The U.S. Army is overturning the convictions of 110 Black soldiers — 19 of whom were executed — for a mutiny at a Houston military camp a century ago, an effort to atone for imposing harsh punishments linked to Jim Crow-era racism (article available here).
U.S. Army officials announced the historic reversal Monday during a ceremony posthumously honoring the regiment known as the Buffalo Soldiers, who had been sent to Houston in 1917, during World War I, to guard a military training facility. Clashes arose between the regiment and white police officers and civilians, and 19 people were killed.
Out of 118 soldiers, 110 were found guilty in the largest murder trial in U.S. history. Nineteen of them were hanged. The first executions happened secretly a day after sentencing.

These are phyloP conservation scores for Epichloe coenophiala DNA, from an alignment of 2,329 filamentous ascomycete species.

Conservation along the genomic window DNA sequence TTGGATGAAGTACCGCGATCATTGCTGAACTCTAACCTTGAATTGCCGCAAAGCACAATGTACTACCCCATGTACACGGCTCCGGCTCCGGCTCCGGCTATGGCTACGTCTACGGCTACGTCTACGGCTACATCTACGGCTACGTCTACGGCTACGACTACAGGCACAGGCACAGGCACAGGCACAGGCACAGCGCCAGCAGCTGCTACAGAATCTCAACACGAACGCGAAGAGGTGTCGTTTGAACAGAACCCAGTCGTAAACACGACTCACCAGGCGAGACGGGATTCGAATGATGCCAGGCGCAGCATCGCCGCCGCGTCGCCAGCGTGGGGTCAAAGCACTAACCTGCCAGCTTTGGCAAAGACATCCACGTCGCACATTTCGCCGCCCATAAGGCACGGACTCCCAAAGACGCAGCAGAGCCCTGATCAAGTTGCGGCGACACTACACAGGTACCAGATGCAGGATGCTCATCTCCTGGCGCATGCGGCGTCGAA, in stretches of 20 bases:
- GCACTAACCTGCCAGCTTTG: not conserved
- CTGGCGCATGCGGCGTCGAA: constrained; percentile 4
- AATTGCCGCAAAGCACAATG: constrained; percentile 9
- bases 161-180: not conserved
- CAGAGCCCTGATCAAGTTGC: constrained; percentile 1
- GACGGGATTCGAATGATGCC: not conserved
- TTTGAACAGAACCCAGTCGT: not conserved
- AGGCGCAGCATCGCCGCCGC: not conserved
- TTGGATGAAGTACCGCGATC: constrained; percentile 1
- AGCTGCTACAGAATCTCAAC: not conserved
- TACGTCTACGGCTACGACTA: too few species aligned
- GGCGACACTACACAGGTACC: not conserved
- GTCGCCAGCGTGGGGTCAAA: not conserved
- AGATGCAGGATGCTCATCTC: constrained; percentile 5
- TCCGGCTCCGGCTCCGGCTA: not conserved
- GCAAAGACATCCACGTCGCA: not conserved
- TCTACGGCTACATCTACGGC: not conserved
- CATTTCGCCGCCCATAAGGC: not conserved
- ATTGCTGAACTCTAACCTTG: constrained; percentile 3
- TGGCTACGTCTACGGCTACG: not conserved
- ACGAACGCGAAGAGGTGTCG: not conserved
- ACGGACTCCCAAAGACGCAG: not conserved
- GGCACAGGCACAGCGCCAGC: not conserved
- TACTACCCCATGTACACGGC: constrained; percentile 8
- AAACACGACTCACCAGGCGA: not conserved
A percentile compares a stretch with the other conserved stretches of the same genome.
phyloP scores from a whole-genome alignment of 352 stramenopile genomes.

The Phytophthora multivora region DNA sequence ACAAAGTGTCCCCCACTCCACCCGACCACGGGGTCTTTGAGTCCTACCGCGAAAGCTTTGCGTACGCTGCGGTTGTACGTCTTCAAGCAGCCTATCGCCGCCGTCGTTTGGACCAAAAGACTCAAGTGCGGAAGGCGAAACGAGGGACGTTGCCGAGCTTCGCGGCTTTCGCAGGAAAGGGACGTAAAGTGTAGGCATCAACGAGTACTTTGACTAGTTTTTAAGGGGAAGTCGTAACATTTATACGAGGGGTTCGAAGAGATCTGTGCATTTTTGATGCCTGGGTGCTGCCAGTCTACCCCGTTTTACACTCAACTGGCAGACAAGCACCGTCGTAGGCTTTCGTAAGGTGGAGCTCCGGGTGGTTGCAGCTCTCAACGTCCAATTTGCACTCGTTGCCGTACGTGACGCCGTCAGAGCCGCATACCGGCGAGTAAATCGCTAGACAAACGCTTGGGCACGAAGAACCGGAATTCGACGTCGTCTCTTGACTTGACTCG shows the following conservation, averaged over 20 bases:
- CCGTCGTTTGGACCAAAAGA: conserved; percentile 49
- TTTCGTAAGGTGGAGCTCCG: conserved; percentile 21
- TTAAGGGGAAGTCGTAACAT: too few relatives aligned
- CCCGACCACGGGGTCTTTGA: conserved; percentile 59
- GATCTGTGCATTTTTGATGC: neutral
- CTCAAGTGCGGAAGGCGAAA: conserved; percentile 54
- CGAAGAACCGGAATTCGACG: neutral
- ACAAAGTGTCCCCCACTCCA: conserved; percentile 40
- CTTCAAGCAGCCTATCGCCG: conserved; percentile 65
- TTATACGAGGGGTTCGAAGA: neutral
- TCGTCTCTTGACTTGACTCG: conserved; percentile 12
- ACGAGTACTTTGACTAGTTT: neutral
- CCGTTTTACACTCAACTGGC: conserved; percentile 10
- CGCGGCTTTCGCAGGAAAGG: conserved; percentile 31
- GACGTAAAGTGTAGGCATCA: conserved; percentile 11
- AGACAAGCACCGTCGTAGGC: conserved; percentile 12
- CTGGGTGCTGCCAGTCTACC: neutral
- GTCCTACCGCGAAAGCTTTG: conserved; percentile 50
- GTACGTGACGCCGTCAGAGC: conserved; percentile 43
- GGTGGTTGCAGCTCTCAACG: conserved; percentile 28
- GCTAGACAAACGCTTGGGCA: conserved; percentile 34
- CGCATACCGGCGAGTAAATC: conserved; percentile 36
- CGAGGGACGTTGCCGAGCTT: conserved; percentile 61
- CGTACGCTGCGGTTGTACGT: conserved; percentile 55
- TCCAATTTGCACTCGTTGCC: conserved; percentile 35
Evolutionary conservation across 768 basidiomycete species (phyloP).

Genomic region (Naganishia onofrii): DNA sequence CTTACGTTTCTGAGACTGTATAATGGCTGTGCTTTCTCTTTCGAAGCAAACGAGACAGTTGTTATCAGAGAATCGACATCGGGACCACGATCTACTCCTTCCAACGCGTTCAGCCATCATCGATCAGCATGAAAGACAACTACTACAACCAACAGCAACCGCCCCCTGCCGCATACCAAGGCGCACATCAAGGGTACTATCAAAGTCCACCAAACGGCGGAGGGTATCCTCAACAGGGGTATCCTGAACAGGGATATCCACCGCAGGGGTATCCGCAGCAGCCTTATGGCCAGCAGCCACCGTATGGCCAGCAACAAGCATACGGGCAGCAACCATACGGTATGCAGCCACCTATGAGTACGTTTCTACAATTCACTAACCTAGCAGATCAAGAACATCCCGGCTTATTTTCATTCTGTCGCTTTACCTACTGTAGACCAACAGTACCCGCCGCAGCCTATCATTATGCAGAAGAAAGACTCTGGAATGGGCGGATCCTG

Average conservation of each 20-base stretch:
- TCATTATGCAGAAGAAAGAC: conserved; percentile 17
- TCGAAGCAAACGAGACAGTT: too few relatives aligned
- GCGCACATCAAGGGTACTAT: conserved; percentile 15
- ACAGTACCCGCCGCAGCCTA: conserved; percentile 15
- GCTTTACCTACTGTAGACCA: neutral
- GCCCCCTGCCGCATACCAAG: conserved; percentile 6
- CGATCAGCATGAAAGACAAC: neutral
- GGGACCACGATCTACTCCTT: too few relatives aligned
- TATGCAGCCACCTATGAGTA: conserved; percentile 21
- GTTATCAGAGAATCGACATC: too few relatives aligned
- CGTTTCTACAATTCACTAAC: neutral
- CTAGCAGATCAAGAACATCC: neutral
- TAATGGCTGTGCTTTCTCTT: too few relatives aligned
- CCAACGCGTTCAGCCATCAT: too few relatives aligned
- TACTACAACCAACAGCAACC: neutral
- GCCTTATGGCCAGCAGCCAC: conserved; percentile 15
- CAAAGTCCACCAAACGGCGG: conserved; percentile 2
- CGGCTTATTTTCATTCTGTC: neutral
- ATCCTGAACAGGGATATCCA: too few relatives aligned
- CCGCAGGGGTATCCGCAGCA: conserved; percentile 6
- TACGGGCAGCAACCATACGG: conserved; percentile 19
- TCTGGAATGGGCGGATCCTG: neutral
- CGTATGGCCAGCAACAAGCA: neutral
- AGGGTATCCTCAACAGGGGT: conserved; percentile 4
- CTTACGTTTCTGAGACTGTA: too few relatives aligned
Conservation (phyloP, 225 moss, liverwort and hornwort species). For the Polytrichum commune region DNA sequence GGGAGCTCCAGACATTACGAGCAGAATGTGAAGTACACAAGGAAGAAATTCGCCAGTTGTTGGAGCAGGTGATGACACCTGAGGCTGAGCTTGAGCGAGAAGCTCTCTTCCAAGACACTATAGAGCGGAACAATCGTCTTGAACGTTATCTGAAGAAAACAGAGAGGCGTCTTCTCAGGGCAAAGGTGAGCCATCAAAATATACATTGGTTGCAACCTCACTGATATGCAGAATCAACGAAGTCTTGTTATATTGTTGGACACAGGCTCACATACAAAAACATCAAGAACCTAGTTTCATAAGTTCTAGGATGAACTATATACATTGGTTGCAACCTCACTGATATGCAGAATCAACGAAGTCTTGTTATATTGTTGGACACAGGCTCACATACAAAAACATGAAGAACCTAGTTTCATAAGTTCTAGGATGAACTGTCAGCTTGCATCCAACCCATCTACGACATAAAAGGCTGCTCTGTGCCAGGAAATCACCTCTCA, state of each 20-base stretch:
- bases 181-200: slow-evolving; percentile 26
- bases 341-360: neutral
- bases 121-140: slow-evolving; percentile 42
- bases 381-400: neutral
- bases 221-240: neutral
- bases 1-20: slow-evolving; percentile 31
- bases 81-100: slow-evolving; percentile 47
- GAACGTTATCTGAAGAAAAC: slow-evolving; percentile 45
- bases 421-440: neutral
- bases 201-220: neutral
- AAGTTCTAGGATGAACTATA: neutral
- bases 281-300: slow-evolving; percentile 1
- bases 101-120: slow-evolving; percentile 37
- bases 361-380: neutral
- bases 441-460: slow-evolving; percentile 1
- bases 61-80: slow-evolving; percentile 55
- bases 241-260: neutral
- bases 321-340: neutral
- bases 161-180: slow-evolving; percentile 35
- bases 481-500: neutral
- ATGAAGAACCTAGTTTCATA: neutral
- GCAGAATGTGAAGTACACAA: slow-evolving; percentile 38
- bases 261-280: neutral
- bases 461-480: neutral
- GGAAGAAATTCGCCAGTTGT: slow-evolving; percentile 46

The Army Board for Correction of Military Records reviewed records of the cases and found that “significant deficiencies permeated the cases.” The proceedings were found to be “fundamentally unfair,” according to the Army’s statement. The board members unanimously recommended all convictions be set aside and the military service of the soldiers’ to be characterized as “honorable.”
“After a thorough review, the Board has found that these Soldiers were wrongly treated because of their race and were not given fair trials.”